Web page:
The tiny Persian Gulf nation of Qatar is embroiled in a massive diplomatic crisis with Saudi Arabia and other close US allies. The Trump administration openly accuses it of sponsoring terrorism. So why did Washington just finalize a $12 billion arms deal that could give Qatar some of the most powerful military fighter jets on the planet?
The deal was in the works for a while — it’s actually part of a larger $21 billion agreement made back in November 2016, in the waning weeks of the Obama administration. This portion of the pact, a $12 billion deal for 36 F-15 planes, was signed by Defense Secretary James Mattis on Wednesday so contracting actions could begin.
The move is particularly striking because it comes while the Trump administration publicly struggles to figure out how to handle the wealthy nation, which houses one of the largest American military bases in the Middle East but also maintains ties to groups like Hamas and the Muslim Brotherhood.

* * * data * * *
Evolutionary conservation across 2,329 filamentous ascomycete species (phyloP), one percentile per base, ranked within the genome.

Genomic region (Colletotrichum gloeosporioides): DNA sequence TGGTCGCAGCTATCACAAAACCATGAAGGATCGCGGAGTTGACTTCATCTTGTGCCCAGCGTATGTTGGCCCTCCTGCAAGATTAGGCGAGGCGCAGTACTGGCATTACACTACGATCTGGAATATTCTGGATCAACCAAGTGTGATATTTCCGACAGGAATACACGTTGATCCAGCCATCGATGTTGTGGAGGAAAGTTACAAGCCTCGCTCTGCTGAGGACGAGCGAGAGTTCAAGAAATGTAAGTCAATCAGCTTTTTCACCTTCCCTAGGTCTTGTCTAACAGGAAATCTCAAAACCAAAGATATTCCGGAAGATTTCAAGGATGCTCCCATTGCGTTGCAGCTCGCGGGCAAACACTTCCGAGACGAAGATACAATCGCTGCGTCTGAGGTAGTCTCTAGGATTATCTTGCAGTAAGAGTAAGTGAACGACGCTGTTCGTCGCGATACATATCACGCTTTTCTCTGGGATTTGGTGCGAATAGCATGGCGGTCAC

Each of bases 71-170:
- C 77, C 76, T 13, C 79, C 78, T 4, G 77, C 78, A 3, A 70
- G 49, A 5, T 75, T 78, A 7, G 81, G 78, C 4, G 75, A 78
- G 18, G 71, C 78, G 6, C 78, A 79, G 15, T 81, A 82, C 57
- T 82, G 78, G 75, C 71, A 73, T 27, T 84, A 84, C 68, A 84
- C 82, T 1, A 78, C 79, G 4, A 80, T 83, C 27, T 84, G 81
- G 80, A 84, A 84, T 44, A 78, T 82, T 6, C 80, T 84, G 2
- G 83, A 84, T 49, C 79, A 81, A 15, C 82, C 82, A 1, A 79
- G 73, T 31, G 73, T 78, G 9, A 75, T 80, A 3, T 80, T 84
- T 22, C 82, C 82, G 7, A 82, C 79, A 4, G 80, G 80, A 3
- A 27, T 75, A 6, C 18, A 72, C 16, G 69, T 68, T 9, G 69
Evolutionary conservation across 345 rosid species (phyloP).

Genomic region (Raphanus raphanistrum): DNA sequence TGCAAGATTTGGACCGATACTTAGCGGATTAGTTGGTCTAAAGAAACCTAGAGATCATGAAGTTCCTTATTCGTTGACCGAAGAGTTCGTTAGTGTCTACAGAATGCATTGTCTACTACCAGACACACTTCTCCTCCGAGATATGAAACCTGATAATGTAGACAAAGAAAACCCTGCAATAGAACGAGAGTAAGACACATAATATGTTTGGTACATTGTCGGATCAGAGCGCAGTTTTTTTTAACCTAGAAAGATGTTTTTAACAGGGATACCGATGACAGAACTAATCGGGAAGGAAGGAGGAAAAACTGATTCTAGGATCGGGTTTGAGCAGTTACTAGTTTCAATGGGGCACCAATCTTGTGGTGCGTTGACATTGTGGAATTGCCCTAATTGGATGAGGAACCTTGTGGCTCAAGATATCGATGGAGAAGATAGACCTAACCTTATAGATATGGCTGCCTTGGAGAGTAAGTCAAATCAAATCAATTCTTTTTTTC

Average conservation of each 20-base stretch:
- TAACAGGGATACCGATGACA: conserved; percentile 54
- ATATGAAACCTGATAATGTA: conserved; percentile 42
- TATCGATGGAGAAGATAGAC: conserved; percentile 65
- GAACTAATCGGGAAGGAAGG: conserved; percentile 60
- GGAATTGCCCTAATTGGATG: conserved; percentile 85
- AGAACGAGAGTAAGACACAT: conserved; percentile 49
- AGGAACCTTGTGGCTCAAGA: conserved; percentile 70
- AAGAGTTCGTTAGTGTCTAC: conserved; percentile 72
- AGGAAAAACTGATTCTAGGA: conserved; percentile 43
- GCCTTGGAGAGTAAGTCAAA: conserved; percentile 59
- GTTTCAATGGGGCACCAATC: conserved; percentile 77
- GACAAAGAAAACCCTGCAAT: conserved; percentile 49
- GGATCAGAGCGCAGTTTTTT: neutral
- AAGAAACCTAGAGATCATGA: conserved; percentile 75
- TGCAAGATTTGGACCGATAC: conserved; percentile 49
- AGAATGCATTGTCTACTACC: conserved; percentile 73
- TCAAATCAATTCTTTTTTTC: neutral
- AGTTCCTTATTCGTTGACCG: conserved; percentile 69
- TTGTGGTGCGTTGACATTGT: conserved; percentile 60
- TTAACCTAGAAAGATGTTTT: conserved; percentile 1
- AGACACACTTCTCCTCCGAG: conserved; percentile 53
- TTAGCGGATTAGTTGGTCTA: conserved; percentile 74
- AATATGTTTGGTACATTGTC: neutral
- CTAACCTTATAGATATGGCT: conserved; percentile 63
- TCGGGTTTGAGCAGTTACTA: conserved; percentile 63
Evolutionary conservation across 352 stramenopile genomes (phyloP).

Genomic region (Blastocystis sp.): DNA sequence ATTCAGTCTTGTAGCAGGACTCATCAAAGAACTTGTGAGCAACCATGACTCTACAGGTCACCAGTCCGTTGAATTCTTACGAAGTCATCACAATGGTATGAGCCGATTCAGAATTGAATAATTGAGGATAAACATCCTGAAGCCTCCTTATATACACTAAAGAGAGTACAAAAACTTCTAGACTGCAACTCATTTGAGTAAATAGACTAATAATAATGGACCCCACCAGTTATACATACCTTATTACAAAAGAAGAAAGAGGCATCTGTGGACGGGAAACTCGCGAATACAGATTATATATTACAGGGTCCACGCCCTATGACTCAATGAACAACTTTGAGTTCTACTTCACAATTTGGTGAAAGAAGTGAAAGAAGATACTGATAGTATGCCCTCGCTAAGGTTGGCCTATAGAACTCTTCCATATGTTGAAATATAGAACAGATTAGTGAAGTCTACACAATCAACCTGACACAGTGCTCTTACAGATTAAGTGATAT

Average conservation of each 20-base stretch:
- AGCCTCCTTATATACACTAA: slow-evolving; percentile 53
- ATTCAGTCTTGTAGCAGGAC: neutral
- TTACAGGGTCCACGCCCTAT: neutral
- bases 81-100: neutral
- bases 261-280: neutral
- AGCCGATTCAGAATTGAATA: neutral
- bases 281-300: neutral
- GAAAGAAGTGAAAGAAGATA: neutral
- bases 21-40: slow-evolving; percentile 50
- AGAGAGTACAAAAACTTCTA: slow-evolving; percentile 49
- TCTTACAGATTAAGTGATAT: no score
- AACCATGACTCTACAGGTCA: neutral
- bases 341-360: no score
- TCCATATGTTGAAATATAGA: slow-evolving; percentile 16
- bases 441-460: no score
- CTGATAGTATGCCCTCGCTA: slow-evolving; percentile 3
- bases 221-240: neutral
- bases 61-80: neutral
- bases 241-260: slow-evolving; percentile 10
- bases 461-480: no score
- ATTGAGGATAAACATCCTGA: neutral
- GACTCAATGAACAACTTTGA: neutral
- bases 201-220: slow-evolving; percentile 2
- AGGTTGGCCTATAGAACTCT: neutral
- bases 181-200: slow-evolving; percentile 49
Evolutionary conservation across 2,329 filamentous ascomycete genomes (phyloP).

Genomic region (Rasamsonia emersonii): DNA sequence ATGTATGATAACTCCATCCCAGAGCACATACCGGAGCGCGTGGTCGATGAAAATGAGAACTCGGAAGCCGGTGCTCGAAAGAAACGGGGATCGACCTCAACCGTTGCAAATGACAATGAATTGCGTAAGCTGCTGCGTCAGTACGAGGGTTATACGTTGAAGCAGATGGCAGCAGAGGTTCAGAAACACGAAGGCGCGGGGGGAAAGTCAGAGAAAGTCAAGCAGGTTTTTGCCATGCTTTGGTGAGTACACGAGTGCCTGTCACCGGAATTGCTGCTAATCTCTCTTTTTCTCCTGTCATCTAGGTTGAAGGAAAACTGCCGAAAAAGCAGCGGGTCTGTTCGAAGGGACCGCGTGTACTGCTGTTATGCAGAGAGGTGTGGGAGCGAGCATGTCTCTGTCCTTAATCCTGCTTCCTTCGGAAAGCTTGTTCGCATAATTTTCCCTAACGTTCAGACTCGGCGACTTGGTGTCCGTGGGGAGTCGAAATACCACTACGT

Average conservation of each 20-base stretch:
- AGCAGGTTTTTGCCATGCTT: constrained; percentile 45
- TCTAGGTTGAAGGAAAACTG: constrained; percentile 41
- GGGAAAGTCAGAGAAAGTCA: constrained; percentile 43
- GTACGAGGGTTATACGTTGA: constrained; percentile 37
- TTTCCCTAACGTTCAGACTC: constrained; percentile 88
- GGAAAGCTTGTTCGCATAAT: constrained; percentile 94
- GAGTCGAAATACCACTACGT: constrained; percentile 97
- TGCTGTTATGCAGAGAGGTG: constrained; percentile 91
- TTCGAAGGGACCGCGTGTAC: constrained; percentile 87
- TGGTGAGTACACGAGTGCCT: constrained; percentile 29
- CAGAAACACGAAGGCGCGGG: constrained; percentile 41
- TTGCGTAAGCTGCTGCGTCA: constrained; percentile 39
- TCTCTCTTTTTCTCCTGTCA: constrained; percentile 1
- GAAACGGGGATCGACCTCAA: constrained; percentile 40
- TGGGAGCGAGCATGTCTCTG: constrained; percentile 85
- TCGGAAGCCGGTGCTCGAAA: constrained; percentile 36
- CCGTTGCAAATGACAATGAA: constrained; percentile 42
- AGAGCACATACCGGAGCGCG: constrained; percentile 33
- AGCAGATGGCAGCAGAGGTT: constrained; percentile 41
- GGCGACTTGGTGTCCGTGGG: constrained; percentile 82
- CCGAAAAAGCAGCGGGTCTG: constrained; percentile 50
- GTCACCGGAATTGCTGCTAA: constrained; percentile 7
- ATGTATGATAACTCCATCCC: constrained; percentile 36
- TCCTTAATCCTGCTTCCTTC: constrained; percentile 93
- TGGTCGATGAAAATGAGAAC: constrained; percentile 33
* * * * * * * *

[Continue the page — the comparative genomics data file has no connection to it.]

Those ties, in turn, have sparked one of the biggest diplomatic standoffs in the Middle East in decades. On June 5, Saudi Arabia, Egypt, the United Arab Emirates, and Bahrain cut ties to the country and closed all land, sea, and air borders with it. (Four other countries, including Yemen, the Maldives, Mauritania, and Comoros, quickly followed suit.) They did so in part because Riyadh claims Doha’s backing of terrorist groups like ISIS are stronger than it lets on, and so Qatar’s neighbors wanted to send a strong message.
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